Questions that can come up when working with families that have cats in their households, are often about a cat’s predilection for chewing on odd items. While plastic bags may seem like a strange choice for cats; from a cat’s point of view, they are very attractive. However, chewing on these bags can be dangerous for your cat as they can suffocate or choke on bags and bag pieces.
What’s so great about chewing plastic bags?
Plastic bags that come from a grocery or other food store can carry the lingering scent and even taste of food, which makes chewing them a pleasant experience. Many bags are also coated in substances such as cornstarch, stearates (salts of stearate acid), or are made of animal by-products such as gelatin, which makes them attractive to cats. Cats can also enjoy the crinkly noises that a plastic bag makes.
Another reason that cats will chew bags can be related to their dental health. If you find your cat engaging in these activities, a trip to the veterinarian to make sure her teeth are in good order is important. You may also want to discuss with your veterinarian your cat’s diet, as chewing on odd objects can be a symptom of insufficiency in daily dietary needs. Finally, boredom can be a major factor in habits like these. You should adopt a plan combining management (to keep your cat safe) and enrichment (to engage your cat’s physical and mental needs).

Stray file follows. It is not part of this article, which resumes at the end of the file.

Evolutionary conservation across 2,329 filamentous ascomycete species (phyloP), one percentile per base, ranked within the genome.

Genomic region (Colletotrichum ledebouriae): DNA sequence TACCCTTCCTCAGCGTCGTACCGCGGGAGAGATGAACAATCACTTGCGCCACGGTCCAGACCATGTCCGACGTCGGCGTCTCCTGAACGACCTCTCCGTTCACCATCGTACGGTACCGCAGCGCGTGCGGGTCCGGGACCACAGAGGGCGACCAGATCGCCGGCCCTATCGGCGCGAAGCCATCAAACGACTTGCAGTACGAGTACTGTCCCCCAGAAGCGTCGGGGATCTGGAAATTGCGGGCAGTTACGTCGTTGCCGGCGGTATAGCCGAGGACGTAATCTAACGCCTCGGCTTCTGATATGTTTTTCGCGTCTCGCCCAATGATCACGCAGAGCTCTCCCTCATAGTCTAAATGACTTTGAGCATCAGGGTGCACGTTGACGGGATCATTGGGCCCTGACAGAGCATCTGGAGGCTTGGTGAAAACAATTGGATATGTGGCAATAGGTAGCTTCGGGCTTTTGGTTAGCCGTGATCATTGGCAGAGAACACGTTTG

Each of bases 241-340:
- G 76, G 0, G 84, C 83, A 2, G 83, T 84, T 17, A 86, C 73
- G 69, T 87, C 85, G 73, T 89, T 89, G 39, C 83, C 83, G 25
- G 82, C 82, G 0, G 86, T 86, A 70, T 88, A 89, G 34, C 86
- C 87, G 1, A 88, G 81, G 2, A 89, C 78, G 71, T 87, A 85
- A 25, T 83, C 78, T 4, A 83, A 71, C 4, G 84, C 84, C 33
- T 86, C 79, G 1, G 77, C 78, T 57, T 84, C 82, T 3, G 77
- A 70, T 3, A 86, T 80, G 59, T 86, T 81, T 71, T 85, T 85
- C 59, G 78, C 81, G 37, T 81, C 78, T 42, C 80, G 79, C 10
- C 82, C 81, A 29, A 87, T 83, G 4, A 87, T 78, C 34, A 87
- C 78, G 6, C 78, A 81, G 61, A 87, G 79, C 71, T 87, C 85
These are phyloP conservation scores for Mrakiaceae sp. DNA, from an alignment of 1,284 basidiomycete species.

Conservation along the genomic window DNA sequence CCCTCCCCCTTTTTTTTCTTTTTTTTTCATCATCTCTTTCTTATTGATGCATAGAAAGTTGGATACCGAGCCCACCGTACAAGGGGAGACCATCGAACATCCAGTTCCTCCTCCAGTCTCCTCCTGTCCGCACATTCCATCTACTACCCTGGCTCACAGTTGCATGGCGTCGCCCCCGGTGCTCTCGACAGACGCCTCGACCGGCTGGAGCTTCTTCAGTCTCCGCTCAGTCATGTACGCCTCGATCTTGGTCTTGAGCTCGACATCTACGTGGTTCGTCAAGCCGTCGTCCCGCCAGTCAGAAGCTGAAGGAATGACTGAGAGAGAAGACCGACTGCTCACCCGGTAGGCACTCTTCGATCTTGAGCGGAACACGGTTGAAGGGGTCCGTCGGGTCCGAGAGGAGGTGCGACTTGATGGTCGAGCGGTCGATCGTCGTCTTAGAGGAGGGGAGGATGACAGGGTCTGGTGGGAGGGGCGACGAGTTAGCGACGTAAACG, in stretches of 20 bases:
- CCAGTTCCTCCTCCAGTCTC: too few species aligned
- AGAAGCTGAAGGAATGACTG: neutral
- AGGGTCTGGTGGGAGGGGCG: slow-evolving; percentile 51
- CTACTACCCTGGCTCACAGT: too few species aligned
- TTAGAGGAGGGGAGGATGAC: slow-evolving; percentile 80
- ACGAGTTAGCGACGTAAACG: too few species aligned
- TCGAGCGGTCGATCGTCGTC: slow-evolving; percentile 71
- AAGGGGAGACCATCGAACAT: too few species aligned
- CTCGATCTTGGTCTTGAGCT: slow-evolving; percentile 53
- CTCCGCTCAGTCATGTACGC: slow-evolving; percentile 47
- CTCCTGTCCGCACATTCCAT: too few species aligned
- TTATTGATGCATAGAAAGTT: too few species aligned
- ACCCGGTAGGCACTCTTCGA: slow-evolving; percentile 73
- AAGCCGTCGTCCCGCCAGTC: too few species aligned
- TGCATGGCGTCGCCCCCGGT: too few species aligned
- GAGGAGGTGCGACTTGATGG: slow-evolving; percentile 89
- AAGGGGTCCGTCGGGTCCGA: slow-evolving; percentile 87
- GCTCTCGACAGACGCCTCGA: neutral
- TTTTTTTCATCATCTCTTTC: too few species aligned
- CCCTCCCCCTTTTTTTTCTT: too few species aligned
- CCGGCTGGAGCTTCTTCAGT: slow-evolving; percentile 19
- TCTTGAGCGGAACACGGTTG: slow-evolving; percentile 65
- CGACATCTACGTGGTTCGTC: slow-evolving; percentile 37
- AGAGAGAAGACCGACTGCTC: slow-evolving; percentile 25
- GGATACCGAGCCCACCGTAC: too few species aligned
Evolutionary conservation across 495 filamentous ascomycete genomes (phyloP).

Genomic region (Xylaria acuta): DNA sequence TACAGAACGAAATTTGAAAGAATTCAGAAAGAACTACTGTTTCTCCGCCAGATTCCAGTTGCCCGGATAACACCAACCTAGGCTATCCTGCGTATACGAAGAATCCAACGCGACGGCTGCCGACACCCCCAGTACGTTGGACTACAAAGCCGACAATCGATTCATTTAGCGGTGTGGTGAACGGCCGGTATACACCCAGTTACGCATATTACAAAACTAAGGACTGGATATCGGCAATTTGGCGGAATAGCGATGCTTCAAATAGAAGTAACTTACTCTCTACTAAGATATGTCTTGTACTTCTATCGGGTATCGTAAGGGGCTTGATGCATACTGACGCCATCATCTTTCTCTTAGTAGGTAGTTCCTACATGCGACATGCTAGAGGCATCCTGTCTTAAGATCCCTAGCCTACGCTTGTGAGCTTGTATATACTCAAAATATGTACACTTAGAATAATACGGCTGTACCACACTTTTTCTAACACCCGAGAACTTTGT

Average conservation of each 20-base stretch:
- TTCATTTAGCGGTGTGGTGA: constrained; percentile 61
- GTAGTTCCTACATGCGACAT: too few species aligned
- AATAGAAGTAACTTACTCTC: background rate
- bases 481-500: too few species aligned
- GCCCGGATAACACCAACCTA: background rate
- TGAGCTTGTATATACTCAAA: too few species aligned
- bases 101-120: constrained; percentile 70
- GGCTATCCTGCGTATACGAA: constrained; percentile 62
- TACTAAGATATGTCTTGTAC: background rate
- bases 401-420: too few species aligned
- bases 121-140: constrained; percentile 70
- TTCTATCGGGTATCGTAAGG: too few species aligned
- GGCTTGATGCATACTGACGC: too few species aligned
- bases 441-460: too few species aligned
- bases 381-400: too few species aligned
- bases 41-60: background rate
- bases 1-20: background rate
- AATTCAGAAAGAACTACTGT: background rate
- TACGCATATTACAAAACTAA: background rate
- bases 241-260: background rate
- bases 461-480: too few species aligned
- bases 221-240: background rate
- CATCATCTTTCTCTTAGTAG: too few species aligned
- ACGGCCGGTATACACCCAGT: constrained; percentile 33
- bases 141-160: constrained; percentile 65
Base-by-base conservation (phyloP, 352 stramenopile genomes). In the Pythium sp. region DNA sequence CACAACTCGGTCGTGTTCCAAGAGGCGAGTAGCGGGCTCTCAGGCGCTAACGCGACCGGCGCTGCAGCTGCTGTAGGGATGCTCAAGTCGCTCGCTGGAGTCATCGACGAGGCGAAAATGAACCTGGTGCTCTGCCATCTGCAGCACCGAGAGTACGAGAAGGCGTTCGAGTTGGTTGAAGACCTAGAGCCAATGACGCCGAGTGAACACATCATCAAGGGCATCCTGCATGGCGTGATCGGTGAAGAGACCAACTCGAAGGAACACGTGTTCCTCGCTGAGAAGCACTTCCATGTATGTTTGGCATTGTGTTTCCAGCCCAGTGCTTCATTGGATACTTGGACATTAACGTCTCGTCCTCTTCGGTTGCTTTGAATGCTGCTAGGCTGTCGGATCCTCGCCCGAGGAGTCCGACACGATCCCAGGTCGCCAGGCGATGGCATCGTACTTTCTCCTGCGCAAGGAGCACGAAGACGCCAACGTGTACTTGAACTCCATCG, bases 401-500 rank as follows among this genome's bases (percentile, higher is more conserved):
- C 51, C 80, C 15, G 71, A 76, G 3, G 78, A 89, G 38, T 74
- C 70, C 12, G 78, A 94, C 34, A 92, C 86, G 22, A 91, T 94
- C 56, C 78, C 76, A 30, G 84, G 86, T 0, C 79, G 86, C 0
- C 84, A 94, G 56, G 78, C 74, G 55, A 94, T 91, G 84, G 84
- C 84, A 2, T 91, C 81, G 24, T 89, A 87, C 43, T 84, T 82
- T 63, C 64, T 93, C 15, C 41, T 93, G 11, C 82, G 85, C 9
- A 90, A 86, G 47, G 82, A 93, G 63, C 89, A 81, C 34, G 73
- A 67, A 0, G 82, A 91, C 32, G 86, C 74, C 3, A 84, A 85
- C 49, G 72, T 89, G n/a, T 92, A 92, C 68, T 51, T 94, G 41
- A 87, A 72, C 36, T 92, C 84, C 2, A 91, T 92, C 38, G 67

Tips to keep your cat from chewing plastic bags.
- Since chewing on bags can present a hazard to your cat’s health, you want to make sure that she no longer has access to these items. For bags, it’s fairly simple. Make sure you dispose of them right away in a place that is not accessible to your cat. If you like to keep these bags to recycle them for another use, make sure they are in a safe place that your cat cannot get into, such as a locked cabinet.
- Providing your cats with enrichment will play a big role in dissuading them from chewing inappropriate items. Miranda K. Workman, a Certified Animal Behavior Consultant through the International Association of Animal Behavior Consultants and Adjunct Professor of Animal Learning at Canisius College, personally communicated to me that, “Addressing a cat’s sensory needs: smell, taste, texture and sound.” If your cat likes chewing on bags, find items in your local pet store that approximate those sensations, such as crinkly balls. Look for items that are different from these as well, so your cats are able to enjoy a wide variety of textures and sounds when they chew and play. Says Workman, “I even use puppy Nylabones® as chew toys for very orally focused cats.”
- Increase your daily play with your cat as well, which can help tire your cat out both physically and mentally. Look for toys that require you to be engaged with the play, such as “fishing wand” type toys. Interactive food toys, where your cat has to hunt for food within the toy, are also a good way to engage feline minds and bodies. Training (clicking training) your cat to do simple behaviors such as sit, down and other tricks is also a wonderful way to increase your cat’s exercise and a wonderful bonding activity.
For some additional resources on cat enrichment ideas, the ASPCA provides a helpful list. If you need more help, find a professional through the American College of Veterinary Behaviorists, the Animal Behavior Society, and the IAABC.
If you have any questions or concerns, you should always visit or call your veterinarian -- they are your best resource to ensure the health and well-being of your pets.